*attenuation*of visible light in atmosphere. Then we can use this in order to intelligently discuss how far one could realistically transport light in space habitat with an atmosphere that has larger dimensions than Earth's atmosphere. With the attenuation factors, we can find distances in order for 50%, 99%, or any given fraction of the original intensity to be absorbed. Of course, there never comes a point when literally all of the light is absorbed.

This reference (pdf) gives the attenuation factors for visible light in Earth atmosphere for two kinds of absorption - Raleigh scattering and aerosol reflection.

In order to translate this into distances we consider the general exponential form for attenuation:

Where

- d - distance light traveled
- σ - the scattering coefficient by the reference's definition
- I0 - original intensity

I eyeballed the above graph to get scattering coefficients at sea-level of about 0.01 1/km for Rayleigh scattering and 0.2 1/km for aerosols. You can plug these in and solve for d, giving a simple logarithmic expression. Using these numbers, I plotted the distance light travels for 50% attenuation, 99%, and 99.9%.

We see that a simple answer to the question at hand is that sizes somewhere between 5 km and 100 km lies the limit of what you can transport light without a significant fraction of it being lost to the atmosphere.

Attenuation of the Sunset on Earth

So for this is all rather intangible. How does this compare to the sunlight transport on Earth? The sun isn't always shining through the same distance of atmosphere, which complicates the question. If the sun is directly overhead we can easily find the mass-thickness of air that stands in-between the surface and the sun. In fact, you can do that with just the pressure at sea-level.

This comes out to 10.3 tons per cubic meter, which is also very nearly 10 meters of water weight equivalent I discussed in the introduction post. We can reformulate the attenuation equation to use this number. With this approach, it can be easily seen that the sun's light directly overhead has <8% loss to attenuation if shining directly over head under any assumption of only Rayleigh scattering. This assumption makes sense (for simplified calculations) because aerosols are only significant in a relatively small altitude range near sea-level.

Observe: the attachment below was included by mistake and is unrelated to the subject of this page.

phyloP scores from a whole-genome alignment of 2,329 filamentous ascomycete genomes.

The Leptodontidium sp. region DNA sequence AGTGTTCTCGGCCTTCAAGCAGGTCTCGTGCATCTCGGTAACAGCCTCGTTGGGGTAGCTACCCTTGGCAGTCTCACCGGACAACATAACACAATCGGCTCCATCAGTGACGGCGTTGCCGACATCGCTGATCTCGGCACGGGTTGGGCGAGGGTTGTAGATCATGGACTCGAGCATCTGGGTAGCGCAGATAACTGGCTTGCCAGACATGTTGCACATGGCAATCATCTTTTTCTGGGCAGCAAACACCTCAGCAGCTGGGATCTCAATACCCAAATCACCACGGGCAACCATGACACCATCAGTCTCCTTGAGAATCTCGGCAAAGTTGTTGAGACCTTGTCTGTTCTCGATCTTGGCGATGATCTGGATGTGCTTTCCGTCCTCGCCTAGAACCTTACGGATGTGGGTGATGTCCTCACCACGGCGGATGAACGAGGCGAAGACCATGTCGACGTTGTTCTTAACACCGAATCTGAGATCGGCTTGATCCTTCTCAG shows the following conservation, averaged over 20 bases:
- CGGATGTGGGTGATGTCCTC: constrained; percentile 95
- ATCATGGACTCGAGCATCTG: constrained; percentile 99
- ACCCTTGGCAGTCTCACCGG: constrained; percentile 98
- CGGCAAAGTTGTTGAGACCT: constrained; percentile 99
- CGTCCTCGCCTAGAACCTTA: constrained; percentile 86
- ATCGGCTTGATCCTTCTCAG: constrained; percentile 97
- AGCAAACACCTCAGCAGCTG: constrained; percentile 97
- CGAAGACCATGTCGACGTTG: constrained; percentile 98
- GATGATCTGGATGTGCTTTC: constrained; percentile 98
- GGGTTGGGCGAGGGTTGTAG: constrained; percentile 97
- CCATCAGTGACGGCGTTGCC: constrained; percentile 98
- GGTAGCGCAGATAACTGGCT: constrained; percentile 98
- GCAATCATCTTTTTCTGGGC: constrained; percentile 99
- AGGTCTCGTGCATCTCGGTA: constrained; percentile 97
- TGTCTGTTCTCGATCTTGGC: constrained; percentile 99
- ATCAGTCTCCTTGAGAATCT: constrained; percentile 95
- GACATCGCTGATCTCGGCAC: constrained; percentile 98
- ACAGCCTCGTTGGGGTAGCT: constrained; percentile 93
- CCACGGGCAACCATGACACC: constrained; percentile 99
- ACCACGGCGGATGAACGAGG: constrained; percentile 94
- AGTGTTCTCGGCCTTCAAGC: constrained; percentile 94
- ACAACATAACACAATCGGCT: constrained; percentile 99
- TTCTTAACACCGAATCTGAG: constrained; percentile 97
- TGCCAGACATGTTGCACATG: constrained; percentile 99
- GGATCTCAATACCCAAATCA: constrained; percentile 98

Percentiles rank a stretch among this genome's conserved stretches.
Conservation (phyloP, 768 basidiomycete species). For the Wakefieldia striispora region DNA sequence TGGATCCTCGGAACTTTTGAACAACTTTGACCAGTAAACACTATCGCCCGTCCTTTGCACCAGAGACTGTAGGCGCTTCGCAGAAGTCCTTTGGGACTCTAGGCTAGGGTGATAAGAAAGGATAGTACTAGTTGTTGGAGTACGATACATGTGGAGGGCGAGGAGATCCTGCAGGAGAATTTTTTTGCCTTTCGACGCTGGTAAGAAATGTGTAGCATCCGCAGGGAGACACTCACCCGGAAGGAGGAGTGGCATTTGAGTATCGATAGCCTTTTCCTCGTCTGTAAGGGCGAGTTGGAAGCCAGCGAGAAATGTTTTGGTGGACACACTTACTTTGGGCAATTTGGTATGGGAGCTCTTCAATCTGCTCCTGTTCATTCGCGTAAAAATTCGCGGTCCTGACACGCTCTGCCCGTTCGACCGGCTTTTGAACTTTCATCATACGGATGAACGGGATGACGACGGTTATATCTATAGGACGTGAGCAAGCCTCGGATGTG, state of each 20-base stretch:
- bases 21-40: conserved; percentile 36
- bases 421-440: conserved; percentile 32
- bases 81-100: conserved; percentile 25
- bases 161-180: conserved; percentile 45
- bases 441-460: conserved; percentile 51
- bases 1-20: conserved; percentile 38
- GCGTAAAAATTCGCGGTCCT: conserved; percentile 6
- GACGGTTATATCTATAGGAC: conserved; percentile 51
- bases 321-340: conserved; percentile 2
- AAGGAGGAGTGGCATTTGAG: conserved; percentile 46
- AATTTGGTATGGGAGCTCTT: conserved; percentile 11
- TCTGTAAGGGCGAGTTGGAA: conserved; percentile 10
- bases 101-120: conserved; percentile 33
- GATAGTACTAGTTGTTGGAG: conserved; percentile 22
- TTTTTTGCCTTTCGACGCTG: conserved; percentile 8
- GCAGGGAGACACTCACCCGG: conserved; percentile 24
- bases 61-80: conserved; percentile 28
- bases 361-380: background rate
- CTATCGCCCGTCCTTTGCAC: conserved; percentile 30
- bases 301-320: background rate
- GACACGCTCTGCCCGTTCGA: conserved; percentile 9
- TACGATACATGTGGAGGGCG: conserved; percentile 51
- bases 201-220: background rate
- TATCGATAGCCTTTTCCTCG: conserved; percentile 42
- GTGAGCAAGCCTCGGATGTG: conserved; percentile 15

For the limit case of sunset/sunrise it's a bit more difficult. To get a number, I'm using a simplified model where I assume constant density of the atmosphere to get a false "edge" to it. Then using basic geometry I find the distance from the line of sight to this edge, and then the attenuation at that point can be assessed.

*(Earth image licensed Public Domain)*

Leads to these calculations:

- h = μ/ρ = 8 km
- d = 323.7 km
- 1.7 m tall person, distance to horizon edge = 4.6 km
- total line of sight to end of atmosphere = 328.3 km

Implications for the Gravity Balloon

For the reference sizes I've been discussing so far, it's clear that atmospheric attenuation wouldn't be a deal-breaker, since even the largest size didn't reach 100 km in any given dimension. The sunset on Earth demonstrates that light can make it through >300 km, although there is a large distortion of the colors in that event. The "effective" depth of the atmosphere that the sun shines through at noon on the equator is about 9 km. This would be compariable to the distances we would see in an access tunnel, aside from the fact that light would have to pass through the airlocks as well. This would be a very difficult engineering task.

The results also indicate that the air composition in a gravity ballon couldn't be identical to sea-level air on Earth and still transmit significant light because of aerosols. Perhaps aerosol content could be controlled so this wouldn't be a problem.

In a later post I hope to give some mention to how it would actually look to transport light in such large volumes, and what "feel" this would lead to.

## No comments:

## Post a Comment